In this instance, though, it is a good thing. Think of it. Her first project, self-produced (well, co-produced, anyway). Her first daunting attempt to lay open the real Emily White, warts and all, to criticism from the likes of us (and, really, how many of us would do it). It is a good first time around. The ball is rolling and she will learn, and with this yardstick EP for reference, it will be great fun to mark the progress.


    Emily plays the circuit around Chicago and is presently branching out to include St. Louis and whatever other cities in the Midwest she can breach (Chicago is in the Midwest, is it not?). It might be well worth the effort.

    -Frank Gutch Jr.

    Link to full article: http://www.acousticmusic.com/fame/p03404.htm




    Every Pulse Review

    Emily White’s EP Every Pulse is quite an astonishing debut for this captivating Southern/Midwestern truth-teller. I’m guessing by the picture on the CD cover, this is a young woman under 25, maybe even under 21. While a true original, to this listener’s ears Emily’s voice and delivery conjure up audio memories of Sinead O'Connor, Lisa Loeb, Suzanne Vega and Ani DiFranco.


    Make no mistake; no singer wants to be accused of being derivative, or sounding like anyone but themselves. This is not the case here! White’s lyric and songwriting are unmatched, it’s just that she draws you in and keeps you there like the stellar artists mentioned above.


    The first cut River of Forgetfulness questions the purpose of war - with thought-provoking lyrics, Emily keeps our listening attention with a lilting melody and confrontational style.


    Track two, Typical - “call it lonely with a hint of exhaustion” is my fave lyric here.nice acoustic guitar, gorgeous cello weaved throughout.


    Another fresh track, My Brother and I, stuns with emotionally cutting lyrics, soothing harmonies on the title chorus, crisp snare drum accenting the tumultuous feel of the tune. “We were the same - he had the cuts and I felt the shame.” colors the relationship between brother and sister.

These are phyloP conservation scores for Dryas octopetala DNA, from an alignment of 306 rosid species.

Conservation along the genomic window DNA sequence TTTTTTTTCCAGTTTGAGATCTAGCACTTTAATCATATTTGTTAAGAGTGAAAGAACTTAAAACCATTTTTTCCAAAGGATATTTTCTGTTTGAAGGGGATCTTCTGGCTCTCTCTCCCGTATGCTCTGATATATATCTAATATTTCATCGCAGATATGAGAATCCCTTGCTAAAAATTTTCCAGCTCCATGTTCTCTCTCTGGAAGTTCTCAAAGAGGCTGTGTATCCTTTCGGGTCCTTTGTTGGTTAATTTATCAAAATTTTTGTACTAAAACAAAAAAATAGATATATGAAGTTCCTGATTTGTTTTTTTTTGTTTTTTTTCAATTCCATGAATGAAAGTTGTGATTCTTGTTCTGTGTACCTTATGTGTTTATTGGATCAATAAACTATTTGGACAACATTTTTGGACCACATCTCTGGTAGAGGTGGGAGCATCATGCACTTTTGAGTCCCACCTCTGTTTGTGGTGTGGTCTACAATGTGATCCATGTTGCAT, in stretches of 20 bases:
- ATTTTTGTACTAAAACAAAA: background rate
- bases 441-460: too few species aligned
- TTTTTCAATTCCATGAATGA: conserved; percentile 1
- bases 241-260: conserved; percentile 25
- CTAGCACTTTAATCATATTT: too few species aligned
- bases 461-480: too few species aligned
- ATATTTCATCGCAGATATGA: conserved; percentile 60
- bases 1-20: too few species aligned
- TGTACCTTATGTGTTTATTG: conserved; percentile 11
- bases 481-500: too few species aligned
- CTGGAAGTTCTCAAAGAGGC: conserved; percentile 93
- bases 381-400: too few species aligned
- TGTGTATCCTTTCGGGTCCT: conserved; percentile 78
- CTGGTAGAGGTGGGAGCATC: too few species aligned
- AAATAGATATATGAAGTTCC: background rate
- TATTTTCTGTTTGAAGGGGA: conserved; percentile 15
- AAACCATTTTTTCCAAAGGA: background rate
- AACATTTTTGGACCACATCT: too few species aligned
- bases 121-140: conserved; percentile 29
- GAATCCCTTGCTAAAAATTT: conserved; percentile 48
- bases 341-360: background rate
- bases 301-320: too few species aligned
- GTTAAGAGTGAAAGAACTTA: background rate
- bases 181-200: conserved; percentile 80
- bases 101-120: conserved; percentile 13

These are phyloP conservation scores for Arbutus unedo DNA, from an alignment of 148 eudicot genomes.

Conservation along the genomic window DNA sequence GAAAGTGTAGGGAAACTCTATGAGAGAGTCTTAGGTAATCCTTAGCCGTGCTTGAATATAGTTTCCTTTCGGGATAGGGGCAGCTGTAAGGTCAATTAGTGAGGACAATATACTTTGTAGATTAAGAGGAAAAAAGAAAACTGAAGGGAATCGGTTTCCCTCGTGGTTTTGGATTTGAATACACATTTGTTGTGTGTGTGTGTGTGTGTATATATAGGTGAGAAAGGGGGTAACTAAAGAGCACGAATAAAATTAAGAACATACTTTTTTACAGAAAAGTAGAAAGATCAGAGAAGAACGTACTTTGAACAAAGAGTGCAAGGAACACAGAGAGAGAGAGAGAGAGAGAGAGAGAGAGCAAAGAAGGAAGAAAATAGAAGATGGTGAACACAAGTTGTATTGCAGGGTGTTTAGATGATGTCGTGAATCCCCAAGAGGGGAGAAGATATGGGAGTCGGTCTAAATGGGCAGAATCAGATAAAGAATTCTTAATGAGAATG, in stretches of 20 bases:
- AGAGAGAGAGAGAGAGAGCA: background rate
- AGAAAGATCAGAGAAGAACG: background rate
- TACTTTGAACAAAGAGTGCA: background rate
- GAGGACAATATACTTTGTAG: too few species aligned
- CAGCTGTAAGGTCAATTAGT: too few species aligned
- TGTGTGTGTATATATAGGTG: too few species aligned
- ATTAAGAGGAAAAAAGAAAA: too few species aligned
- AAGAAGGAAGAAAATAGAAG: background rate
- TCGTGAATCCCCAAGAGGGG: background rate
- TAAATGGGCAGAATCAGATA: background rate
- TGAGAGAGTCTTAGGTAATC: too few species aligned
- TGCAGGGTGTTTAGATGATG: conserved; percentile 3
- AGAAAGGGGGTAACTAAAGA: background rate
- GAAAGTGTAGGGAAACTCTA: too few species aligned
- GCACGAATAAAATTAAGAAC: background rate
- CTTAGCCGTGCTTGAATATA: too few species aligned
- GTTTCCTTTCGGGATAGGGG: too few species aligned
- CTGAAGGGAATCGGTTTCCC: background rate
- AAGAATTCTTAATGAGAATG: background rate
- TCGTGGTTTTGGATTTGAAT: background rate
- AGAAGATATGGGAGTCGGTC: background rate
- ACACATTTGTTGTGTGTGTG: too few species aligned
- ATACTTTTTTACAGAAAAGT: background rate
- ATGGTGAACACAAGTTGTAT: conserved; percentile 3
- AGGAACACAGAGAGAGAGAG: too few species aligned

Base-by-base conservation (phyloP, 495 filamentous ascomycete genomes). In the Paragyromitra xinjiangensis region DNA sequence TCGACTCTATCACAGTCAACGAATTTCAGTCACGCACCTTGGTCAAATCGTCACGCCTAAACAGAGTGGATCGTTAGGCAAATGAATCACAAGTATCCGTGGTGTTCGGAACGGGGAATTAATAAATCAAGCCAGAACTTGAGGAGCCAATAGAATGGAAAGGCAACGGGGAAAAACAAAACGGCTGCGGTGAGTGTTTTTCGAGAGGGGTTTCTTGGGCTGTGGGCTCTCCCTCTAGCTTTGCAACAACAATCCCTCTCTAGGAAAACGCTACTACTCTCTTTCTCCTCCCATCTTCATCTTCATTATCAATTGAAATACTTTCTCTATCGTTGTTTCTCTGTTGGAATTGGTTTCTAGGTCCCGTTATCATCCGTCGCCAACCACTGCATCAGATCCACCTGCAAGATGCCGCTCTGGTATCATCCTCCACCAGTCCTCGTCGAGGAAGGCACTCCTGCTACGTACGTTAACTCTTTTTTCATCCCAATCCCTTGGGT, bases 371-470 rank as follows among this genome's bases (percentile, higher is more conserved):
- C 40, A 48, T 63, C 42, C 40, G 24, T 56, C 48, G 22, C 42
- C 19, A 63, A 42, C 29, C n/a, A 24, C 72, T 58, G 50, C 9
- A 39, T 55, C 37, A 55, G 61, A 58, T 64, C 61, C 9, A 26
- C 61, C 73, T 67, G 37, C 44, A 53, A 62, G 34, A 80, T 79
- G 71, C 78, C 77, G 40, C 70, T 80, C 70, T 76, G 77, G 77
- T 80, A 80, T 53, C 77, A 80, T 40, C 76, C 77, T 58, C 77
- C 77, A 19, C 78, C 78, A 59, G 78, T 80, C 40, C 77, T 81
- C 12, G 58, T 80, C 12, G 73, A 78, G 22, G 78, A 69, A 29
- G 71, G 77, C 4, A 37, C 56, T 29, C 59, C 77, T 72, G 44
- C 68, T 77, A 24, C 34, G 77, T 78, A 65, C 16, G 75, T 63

The CNN Song speaks of a woman who “tried mostly not to fall”. Again, a haunting snare drum punctuates the melodic hooks. “They say that it’s worth it just to be alive, but they don’t know what it was like after he died”.A nice trumpet and jazz sounds bring this song to fruition.


    Another thing: Emily White’s diction is impeccable for a pop diva. It’s thoroughly refreshing to actually understand the words being sung! I can’t help it; I was raised on great pop and folk and happen to believe the words are everything! Add to this compact acoustic backing and you’ve got a satisfying sound, leaving you wanting more.


    Stranger’s Hands, “You’ve got a stranger’s hands, you’ve got my lover’s heart, you’ve got all this pain and guilt inside you, and you just don’t know where to start.” Again, deep subject matter, gorgeous song.


    Loved the fender Rhodes sound in Sound of Right - “Would you know the sound of right?” she asks.


    This disc finishes up with Everything For This, We and Baseball 2003; a conversation via telephone answering machines about, you guessed it, baseball. Track after track, Emily White grows slowly on you, casting her unique spell.


    With an innocent, emotionally present voice, White delivers punch after punch of raw truth, ensconced with beautiful melody and competent musicians to sweeten the dark mix of pain and shame that come with being human. This woman may look young, but she has been around Life’s big block and then some. I highly recommend buying this CD and giving it many passes.


    Visit her website at www.emily-white.com to hear a preview of Every Pulse.


    -Cheryl Kain

    link to article: http://www.edgeboston.com/index.php?ch=entertainment&sc=music&sc2=reviews&sc3=cd&id=3175




    Girls Rock! 50 Years of Women Making Music

    Emily is featured in this book along with many incredibly talented female musicians who have helped forge the way for women in rock music. Make sure to buy it directly from University of Kentucky Press or from your local independent bookstore!


    http://www.kentuckypress.com/viewbook.cfm?Category_ID=1&Group=111&ID=1121